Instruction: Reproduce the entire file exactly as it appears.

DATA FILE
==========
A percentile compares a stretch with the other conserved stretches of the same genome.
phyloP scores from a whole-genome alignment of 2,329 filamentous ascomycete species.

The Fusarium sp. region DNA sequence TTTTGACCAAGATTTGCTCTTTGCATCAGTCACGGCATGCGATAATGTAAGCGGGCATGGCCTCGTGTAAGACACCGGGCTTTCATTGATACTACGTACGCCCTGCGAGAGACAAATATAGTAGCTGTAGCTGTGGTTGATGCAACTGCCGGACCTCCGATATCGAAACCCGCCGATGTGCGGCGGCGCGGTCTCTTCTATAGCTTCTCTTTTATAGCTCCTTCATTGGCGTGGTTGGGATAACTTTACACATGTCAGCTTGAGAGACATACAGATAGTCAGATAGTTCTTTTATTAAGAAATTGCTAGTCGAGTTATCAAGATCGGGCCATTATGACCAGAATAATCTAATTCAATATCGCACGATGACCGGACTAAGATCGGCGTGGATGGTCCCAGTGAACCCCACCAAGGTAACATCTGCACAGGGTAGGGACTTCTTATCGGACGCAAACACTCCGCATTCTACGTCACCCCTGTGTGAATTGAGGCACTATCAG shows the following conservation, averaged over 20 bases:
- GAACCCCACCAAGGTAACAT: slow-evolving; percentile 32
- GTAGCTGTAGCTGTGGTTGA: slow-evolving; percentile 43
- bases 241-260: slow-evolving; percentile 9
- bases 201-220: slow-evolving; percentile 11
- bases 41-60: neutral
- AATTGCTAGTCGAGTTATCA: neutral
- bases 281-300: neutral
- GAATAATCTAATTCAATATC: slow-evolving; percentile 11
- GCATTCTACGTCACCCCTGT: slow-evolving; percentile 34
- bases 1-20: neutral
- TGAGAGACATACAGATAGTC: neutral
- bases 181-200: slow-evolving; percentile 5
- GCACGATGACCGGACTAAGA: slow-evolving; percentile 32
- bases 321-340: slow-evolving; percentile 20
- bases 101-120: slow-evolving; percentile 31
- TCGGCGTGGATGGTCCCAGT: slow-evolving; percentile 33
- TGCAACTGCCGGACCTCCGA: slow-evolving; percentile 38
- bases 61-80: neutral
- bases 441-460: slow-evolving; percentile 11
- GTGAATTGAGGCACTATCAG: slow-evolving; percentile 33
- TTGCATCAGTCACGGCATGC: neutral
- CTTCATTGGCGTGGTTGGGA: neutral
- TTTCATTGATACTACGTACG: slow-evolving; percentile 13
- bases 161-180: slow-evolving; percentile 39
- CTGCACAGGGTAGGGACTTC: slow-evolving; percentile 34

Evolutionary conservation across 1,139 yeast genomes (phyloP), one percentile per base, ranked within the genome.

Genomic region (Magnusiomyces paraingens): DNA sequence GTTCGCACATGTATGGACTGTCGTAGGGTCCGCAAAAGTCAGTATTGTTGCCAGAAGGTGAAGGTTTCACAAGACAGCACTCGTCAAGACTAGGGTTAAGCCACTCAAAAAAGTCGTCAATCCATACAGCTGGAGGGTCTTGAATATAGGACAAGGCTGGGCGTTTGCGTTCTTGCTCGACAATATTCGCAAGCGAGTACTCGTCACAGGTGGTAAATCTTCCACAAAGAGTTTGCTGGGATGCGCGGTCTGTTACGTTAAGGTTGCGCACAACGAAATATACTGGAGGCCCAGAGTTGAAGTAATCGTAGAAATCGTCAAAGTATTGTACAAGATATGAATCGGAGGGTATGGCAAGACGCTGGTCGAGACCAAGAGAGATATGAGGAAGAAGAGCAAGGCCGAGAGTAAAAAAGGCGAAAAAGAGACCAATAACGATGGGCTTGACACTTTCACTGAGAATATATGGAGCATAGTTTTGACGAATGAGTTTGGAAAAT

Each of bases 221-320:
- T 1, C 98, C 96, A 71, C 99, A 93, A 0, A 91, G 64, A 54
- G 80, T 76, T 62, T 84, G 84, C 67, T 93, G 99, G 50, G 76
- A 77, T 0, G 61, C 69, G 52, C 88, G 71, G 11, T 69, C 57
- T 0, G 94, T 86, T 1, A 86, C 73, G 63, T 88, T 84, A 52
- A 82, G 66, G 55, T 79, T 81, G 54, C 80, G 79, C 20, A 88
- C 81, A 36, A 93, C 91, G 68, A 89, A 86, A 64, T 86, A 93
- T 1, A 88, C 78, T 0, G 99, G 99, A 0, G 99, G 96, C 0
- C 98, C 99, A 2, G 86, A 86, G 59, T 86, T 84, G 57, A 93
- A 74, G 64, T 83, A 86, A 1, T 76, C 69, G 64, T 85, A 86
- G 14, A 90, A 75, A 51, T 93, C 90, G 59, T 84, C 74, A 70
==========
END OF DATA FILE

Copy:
A percentile compares a stretch with the other conserved stretches of the same genome.
phyloP scores from a whole-genome alignment of 2,329 filamentous ascomycete species.

The Fusarium sp. region DNA sequence TTTTGACCAAGATTTGCTCTTTGCATCAGTCACGGCATGCGATAATGTAAGCGGGCATGGCCTCGTGTAAGACACCGGGCTTTCATTGATACTACGTACGCCCTGCGAGAGACAAATATAGTAGCTGTAGCTGTGGTTGATGCAACTGCCGGACCTCCGATATCGAAACCCGCCGATGTGCGGCGGCGCGGTCTCTTCTATAGCTTCTCTTTTATAGCTCCTTCATTGGCGTGGTTGGGATAACTTTACACATGTCAGCTTGAGAGACATACAGATAGTCAGATAGTTCTTTTATTAAGAAATTGCTAGTCGAGTTATCAAGATCGGGCCATTATGACCAGAATAATCTAATTCAATATCGCACGATGACCGGACTAAGATCGGCGTGGATGGTCCCAGTGAACCCCACCAAGGTAACATCTGCACAGGGTAGGGACTTCTTATCGGACGCAAACACTCCGCATTCTACGTCACCCCTGTGTGAATTGAGGCACTATCAG shows the following conservation, averaged over 20 bases:
- GAACCCCACCAAGGTAACAT: slow-evolving; percentile 32
- GTAGCTGTAGCTGTGGTTGA: slow-evolving; percentile 43
- bases 241-260: slow-evolving; percentile 9
- bases 201-220: slow-evolving; percentile 11
- bases 41-60: neutral
- AATTGCTAGTCGAGTTATCA: neutral
- bases 281-300: neutral
- GAATAATCTAATTCAATATC: slow-evolving; percentile 11
- GCATTCTACGTCACCCCTGT: slow-evolving; percentile 34
- bases 1-20: neutral
- TGAGAGACATACAGATAGTC: neutral
- bases 181-200: slow-evolving; percentile 5
- GCACGATGACCGGACTAAGA: slow-evolving; percentile 32
- bases 321-340: slow-evolving; percentile 20
- bases 101-120: slow-evolving; percentile 31
- TCGGCGTGGATGGTCCCAGT: slow-evolving; percentile 33
- TGCAACTGCCGGACCTCCGA: slow-evolving; percentile 38
- bases 61-80: neutral
- bases 441-460: slow-evolving; percentile 11
- GTGAATTGAGGCACTATCAG: slow-evolving; percentile 33
- TTGCATCAGTCACGGCATGC: neutral
- CTTCATTGGCGTGGTTGGGA: neutral
- TTTCATTGATACTACGTACG: slow-evolving; percentile 13
- bases 161-180: slow-evolving; percentile 39
- CTGCACAGGGTAGGGACTTC: slow-evolving; percentile 34

Evolutionary conservation across 1,139 yeast genomes (phyloP), one percentile per base, ranked within the genome.

Genomic region (Magnusiomyces paraingens): DNA sequence GTTCGCACATGTATGGACTGTCGTAGGGTCCGCAAAAGTCAGTATTGTTGCCAGAAGGTGAAGGTTTCACAAGACAGCACTCGTCAAGACTAGGGTTAAGCCACTCAAAAAAGTCGTCAATCCATACAGCTGGAGGGTCTTGAATATAGGACAAGGCTGGGCGTTTGCGTTCTTGCTCGACAATATTCGCAAGCGAGTACTCGTCACAGGTGGTAAATCTTCCACAAAGAGTTTGCTGGGATGCGCGGTCTGTTACGTTAAGGTTGCGCACAACGAAATATACTGGAGGCCCAGAGTTGAAGTAATCGTAGAAATCGTCAAAGTATTGTACAAGATATGAATCGGAGGGTATGGCAAGACGCTGGTCGAGACCAAGAGAGATATGAGGAAGAAGAGCAAGGCCGAGAGTAAAAAAGGCGAAAAAGAGACCAATAACGATGGGCTTGACACTTTCACTGAGAATATATGGAGCATAGTTTTGACGAATGAGTTTGGAAAAT

Each of bases 221-320:
- T 1, C 98, C 96, A 71, C 99, A 93, A 0, A 91, G 64, A 54
- G 80, T 76, T 62, T 84, G 84, C 67, T 93, G 99, G 50, G 76
- A 77, T 0, G 61, C 69, G 52, C 88, G 71, G 11, T 69, C 57
- T 0, G 94, T 86, T 1, A 86, C 73, G 63, T 88, T 84, A 52
- A 82, G 66, G 55, T 79, T 81, G 54, C 80, G 79, C 20, A 88
- C 81, A 36, A 93, C 91, G 68, A 89, A 86, A 64, T 86, A 93
- T 1, A 88, C 78, T 0, G 99, G 99, A 0, G 99, G 96, C 0
- C 98, C 99, A 2, G 86, A 86, G 59, T 86, T 84, G 57, A 93
- A 74, G 64, T 83, A 86, A 1, T 76, C 69, G 64, T 85, A 86
- G 14, A 90, A 75, A 51, T 93, C 90, G 59, T 84, C 74, A 70